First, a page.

As for your drift claim – There are more FRs in GT than some other games (672 based on the Wiki). Even if most are the Standards, those are STILL cars you get to drive. I like keeping the archives in GT because of this reason:

      Those cars would be lost to history otherwise. Chaparral’d be gone. The 88CV and the non-premium Group C cars would be gone. The FGT would be gone. Dome would be gone. The awesome tuner cars would be gone. The crazy Blastolene Special would be gone. 750+ cars that made GT4 what it was would be gone, and GT6 would feel extremely empty with the same fields every race. This includes classics like the Mk.IV Supra, RX-7, NSX, Corvettes, Zondas, etc. So if you’re going to treat GT to the Premium mindset, be prepared to lose a lot of your real-world favorites as driveable options.

    7. ImaRobot

      I’d be willing to lose my standards that I liked in order to get everything up to… standard? lol They don’t have a place this gen, they didn’t have a place last gen. Now, with a game that already has 1200 cars, brand new cars to the series aren’t necessarily needed anymore and I feel they can work slowly to introduced premiumized versions of the older standards (although, I do think some of the more important recent cars can be introduced too.)

      What they should do is work on moving forward and introducing the new vehicles themselves, while outsourcing all the standards to be made into premium that way they can still move forward on both fronts. They’ve shot them selves in the foot with this numbers game.

    8. Obelisk

      ^That actually would be the best course of action, sir. But I am trying to be the devil’s advocate to Johnny.

    9. Johnnypenso

      Fresh content is the life blood of any game @Imarobot. Surely PD has some numbers in terms of popularity of standards. Just model anew a handful of the most popular and a few of the more iconic models, perhaps 50 in total and move on. Not sure if you’ve seen it but I looked at GT5 and GT6 Trophy stats and it’s pretty clear that the number of people interested in garages of more than 50-100 cars is very, very small. This means that of the 1200 cars in the game there are hundreds that rarely get used, many by perhaps less than 1/100 users. You could scrap most of the standards and no one will notice outside of a handful of diehards.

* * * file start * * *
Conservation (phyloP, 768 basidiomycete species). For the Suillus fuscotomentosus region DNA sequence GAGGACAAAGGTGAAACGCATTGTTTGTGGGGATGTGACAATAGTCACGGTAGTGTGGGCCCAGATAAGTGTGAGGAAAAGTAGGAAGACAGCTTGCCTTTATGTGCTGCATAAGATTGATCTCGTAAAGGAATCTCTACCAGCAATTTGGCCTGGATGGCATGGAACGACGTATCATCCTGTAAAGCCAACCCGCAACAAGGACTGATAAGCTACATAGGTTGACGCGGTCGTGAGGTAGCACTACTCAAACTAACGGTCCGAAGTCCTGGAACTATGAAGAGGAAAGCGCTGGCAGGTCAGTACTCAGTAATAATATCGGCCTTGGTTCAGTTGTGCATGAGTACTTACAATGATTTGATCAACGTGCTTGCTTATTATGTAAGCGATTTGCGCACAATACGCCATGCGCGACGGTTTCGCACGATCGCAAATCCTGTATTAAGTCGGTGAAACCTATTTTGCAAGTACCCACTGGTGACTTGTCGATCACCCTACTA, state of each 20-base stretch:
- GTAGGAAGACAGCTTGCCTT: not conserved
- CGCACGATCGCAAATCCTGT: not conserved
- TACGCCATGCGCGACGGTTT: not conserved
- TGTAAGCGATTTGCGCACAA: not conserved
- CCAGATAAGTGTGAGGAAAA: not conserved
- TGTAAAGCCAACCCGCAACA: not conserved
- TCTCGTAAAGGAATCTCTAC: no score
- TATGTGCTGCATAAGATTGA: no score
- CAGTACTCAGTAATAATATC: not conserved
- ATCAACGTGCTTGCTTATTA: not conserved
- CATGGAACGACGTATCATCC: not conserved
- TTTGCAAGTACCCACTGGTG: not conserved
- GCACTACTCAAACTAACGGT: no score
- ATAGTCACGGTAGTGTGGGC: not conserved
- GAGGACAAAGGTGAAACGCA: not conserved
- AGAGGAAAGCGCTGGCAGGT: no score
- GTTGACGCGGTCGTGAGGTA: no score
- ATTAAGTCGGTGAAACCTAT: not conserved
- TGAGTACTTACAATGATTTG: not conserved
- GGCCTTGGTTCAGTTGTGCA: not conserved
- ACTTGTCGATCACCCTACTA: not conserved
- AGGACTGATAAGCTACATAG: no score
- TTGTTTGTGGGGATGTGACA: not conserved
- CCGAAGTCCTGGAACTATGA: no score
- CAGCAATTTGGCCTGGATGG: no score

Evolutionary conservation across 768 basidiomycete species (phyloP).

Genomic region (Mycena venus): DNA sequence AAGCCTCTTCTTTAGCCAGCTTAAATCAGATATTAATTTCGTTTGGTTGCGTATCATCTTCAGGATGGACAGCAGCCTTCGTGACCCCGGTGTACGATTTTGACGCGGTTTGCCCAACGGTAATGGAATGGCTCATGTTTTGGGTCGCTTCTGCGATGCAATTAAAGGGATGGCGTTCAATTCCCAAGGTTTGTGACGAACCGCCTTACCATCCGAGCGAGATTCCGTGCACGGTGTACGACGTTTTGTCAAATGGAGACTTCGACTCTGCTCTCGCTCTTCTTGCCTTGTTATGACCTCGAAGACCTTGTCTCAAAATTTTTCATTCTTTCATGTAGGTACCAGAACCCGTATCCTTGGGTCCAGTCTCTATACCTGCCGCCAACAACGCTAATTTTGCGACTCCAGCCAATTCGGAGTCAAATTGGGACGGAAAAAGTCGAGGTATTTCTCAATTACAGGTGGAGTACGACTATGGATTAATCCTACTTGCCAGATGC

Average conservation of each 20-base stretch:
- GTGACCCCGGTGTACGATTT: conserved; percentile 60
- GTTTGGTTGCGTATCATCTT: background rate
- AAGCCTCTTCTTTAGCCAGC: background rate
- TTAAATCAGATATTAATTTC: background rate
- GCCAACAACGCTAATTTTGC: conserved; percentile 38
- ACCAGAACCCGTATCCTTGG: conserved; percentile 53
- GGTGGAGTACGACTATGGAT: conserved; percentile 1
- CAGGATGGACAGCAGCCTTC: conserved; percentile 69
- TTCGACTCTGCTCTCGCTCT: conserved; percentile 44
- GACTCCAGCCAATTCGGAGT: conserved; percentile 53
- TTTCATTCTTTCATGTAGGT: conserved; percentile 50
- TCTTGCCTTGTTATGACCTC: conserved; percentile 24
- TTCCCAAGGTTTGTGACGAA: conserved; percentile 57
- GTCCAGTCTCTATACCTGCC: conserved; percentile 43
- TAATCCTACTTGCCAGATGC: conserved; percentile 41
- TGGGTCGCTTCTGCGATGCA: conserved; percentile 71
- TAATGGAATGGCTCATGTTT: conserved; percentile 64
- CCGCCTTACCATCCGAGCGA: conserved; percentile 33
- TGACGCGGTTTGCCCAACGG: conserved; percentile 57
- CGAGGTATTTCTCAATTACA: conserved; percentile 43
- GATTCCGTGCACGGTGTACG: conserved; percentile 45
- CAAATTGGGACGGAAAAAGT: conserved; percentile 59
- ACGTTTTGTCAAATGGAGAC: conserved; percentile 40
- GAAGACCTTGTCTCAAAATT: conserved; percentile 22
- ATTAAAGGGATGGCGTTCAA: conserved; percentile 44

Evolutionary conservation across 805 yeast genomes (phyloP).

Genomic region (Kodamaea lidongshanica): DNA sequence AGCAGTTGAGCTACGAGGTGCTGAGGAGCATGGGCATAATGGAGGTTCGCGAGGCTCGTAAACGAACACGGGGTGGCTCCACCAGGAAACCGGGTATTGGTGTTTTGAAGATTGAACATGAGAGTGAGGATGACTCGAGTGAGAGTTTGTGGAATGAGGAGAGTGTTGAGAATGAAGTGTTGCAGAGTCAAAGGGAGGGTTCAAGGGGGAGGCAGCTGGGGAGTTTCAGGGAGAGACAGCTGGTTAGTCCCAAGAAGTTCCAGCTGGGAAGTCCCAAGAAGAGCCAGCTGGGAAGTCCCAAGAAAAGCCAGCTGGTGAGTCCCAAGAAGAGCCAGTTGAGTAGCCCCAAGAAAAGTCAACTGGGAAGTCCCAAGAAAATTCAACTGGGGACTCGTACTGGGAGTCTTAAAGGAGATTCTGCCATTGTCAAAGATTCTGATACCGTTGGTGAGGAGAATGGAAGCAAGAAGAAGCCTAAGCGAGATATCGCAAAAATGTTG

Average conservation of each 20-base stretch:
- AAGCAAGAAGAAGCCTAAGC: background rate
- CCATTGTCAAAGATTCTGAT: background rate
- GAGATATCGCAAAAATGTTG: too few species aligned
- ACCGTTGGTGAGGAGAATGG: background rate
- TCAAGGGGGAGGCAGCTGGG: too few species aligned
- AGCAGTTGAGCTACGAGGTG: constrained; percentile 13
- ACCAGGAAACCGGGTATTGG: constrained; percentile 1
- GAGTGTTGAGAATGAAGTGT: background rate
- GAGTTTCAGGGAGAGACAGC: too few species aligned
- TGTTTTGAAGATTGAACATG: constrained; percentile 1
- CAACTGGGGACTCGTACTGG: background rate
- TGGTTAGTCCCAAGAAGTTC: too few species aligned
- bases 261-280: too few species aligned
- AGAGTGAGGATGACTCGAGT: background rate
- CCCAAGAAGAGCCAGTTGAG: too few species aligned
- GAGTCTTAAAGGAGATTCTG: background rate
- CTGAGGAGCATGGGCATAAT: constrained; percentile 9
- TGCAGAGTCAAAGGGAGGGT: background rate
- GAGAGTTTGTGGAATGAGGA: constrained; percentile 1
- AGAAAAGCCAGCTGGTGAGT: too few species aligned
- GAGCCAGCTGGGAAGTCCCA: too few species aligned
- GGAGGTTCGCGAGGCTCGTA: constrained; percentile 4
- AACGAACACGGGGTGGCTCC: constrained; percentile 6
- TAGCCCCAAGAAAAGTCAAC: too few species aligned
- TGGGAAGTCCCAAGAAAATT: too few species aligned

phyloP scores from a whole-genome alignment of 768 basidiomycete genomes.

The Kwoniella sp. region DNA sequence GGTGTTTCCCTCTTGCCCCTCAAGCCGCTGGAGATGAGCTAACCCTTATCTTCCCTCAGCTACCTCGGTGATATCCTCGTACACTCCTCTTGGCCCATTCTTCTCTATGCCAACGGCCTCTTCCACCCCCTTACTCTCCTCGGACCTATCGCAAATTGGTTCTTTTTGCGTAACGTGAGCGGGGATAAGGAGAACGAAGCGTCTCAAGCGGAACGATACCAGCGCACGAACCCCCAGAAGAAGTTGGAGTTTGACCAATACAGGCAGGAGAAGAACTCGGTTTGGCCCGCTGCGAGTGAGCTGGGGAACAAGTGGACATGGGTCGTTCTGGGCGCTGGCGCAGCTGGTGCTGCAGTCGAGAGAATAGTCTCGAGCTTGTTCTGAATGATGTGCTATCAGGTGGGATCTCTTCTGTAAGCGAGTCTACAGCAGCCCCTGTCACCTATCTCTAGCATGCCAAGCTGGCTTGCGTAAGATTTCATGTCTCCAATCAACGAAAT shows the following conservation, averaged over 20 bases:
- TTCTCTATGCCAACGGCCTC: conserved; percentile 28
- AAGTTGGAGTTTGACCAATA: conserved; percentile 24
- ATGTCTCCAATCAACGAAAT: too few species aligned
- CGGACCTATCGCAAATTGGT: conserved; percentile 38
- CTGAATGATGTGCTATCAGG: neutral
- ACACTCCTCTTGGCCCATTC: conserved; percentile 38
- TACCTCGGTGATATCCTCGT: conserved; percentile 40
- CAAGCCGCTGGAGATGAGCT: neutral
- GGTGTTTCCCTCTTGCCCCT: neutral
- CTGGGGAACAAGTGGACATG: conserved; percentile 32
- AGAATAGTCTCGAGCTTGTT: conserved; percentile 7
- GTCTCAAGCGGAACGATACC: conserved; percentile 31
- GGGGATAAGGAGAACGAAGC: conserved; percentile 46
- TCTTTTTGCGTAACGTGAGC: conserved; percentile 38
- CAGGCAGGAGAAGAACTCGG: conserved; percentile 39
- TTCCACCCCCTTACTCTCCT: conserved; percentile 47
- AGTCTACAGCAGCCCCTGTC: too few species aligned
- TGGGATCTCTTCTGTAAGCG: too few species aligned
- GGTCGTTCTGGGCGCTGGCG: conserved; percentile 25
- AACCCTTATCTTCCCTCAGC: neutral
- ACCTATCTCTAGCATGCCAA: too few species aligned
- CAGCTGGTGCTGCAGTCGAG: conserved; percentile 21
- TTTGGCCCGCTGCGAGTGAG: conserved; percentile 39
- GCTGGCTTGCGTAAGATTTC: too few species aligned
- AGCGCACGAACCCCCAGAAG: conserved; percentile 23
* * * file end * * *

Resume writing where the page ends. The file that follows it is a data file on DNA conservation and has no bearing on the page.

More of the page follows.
Either way they are poor quality and without interiors and to include them 1:1 measuring against premium cars does a disservice to the premium content in the GT series.

    10. Johnnypenso

      Just read Obelisks post that tells me the only difference between a Porsche and a Lada is function. Oh boy, can’t tell you how hard I laughed at that. Thanks buddy…lol.

    11. Obelisk

      That was disrespectful, Johnny. A car is a car is a car, each one just has a different design and purpose as a tool. The Lada and the Porsche have the same types of components. They’re just built for different reasons.

  5. Fire Yoshi

    I was really hoping to see the Maelstrom on here. That’s my favorite Hot Wheels of all. :)

    1. Samsonknight

      Hey, you never know. Mattel made the Beatnik Bandit into a Hot Wheels and now that Hot Wheels(as well as other unusual cars) have made it into FM6, it’s a possibility.

  6. BrunetPaquet

    First DLC pack where all the cars are must drives for me.

    It’s kinda sad that they keep the best models for when the season pass is over… Also, the Camaro looks amazing. Kinda overly beefy but the handling and braking on it gets my seal of approval for a US Modern Muscle Car of our ages.

    This and I’m eager to drive the hilarious Hot Wheel cars. They look fun!

    Also, INB4 all the complaints, I like T10’s creativity and their imaginary cars. It’s all to evade reality when you play sometimes, when the non-real models come in… Just enjoy driving ’em for fun.

  7. Obelisk

    I didn’t bother with DLC for a while…but I MUST HAVE THIS.

    [childhood nostalgia intensifies]